The grandmother was a lively old woman for one of her years, but she found her time now fully occupied in cooking the meals for her twelve small grandchildren, and mending their clothes, and washing their faces, and undressing them at night and dressing them in the morning. There was just a dozen of babies now, and when you consider they were about the same age you will realize what a large family the old woman had, and how fully her time was occupied in caring for them all.
And now, to make the matter worse, her fourth daughter, who had been named Abigail, suddenly took sick and died, and she also had four small children that must be cared for in some way.
The old woman, having taken the other twelve, could not well refuse to adopt these little orphans also.
"I may as well have sixteen as a dozen," she said, with a sigh; "they will drive me crazy some day, anyhow, so a few more will not matter at all!"
Once more she sent for the carpenter, and bade him build a third addition to the house; and when it was completed she added four more cots to the dozen that were already in use. The house presented a very queer appearance now, but she did not mind that so long as the babies were comfortable.
"I shall not have to build again," she said; "and that is one satisfaction. I have now no more daughters to die and leave me their children, and therefore I must make up my mind to do the best I can with the sixteen that have already been inflicted upon me in my old age."
It was not long before all the grass about the house was trodden down, and the white gravel of the walks all thrown at the birds, and the flower beds trampled into shapeless masses by thirty-two little feet that ran about from morn till night. But the old woman did not complain at this; her time was too much taken up with the babies for her to miss the grass and the flowers.
It cost so much money to clothe them that she decided to dress them all alike, so that they looked like the children of a regular orphan asylum. And it cost so much to feed them that she was obliged to give them the plainest food; so there was bread-and-milk for breakfast and milk-and-bread for dinner and bread-and-broth for supper. But it was a good and wholesome diet, and the children thrived and grew fat upon it.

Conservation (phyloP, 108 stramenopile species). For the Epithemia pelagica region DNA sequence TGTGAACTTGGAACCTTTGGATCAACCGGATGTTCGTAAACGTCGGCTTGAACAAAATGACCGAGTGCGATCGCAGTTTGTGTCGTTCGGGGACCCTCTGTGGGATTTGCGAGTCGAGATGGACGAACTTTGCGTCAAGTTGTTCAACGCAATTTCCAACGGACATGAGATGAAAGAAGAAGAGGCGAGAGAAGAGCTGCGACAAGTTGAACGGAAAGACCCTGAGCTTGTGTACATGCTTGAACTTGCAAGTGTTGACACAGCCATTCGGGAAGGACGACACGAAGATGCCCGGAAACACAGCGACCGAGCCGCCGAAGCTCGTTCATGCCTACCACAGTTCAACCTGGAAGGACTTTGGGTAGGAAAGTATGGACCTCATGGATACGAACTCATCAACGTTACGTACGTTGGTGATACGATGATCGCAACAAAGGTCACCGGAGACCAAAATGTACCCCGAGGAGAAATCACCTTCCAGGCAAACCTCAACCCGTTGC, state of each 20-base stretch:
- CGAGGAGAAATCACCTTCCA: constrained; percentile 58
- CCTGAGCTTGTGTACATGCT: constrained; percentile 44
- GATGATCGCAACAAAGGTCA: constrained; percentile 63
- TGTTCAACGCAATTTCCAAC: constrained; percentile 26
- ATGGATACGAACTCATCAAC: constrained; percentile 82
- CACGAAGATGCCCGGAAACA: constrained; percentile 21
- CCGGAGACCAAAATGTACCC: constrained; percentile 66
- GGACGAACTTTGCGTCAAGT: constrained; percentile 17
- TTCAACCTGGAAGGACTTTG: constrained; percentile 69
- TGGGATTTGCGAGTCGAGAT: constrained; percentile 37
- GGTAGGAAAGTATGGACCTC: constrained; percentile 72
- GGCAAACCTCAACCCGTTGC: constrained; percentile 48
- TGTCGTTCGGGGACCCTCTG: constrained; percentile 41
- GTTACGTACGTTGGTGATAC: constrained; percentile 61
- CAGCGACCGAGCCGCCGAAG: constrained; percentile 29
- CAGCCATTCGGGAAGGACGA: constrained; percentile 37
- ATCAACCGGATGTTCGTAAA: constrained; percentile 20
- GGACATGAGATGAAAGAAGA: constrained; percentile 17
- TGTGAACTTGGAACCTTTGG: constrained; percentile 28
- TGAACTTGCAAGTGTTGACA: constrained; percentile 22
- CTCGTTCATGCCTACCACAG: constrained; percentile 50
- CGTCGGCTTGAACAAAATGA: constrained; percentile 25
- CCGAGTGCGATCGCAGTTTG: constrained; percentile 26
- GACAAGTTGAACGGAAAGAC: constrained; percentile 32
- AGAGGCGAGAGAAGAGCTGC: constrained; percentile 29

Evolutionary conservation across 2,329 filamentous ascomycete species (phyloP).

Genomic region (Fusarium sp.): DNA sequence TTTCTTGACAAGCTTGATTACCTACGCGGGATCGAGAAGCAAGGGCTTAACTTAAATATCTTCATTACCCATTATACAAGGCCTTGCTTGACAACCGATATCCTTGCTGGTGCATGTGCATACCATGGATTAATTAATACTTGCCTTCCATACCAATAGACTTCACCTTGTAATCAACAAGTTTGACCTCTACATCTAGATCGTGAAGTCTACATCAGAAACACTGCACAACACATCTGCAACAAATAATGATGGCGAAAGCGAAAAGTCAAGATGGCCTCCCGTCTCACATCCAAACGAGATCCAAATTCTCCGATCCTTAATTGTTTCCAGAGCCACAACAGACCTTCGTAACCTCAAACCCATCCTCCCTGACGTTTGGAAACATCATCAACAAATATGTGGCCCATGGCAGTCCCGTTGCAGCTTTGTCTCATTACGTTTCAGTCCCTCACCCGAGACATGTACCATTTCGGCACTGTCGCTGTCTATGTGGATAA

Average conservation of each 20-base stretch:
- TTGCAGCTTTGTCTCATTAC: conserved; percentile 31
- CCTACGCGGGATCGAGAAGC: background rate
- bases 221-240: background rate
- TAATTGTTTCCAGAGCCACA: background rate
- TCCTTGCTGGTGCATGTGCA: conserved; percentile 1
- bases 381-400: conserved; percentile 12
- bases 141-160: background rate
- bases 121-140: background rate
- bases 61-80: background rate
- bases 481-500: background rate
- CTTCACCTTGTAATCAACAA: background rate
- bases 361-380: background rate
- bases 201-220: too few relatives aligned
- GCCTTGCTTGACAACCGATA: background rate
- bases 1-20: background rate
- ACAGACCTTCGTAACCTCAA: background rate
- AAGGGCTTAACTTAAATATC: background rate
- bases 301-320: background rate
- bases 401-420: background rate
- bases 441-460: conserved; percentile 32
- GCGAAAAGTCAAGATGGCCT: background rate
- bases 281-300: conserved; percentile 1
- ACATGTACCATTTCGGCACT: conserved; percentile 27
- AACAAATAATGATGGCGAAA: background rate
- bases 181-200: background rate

One day a stranger came along the road, and when he saw the old woman's house he began to laugh.
"What are you laughing at, sir?" asked the grandmother, who was sitting upon her doorsteps engaged in mending sixteen pairs of stockings.
"At your house," the stranger replied; "it looks for all the world like a big shoe!"
"A shoe!" she said, in surprise.
"Why, yes. The chimneys are shoe-straps, and the steps are the heel, and all those additions make the foot of the shoe."
"Never mind," said the woman; "it may be a shoe, but it is full of babies, and that makes it differ from most other shoes."
But the Stranger went on to the village and told all he met that he had seen an old woman who lived in a shoe; and soon people came from all parts of the country to look at the queer house, and they usually went away laughing.
The old woman did not mind this at all; she was too busy to be angry. Some of the children were always getting bumped heads or bruised shins, or falling down and hurting themselves, and these had to be comforted. And some were naughty and had to be whipped; and some were dirty and had to be washed; and some were good and had to be kissed. It was "Gran'ma, do this!" and "Gran'ma, do that!" from morning to night, so that the poor grandmother was nearly distracted. The only peace she ever got was when they were all safely tucked in their little cots and were sound asleep; for then, at least, she was free from worry and had a chance to gather her scattered wits.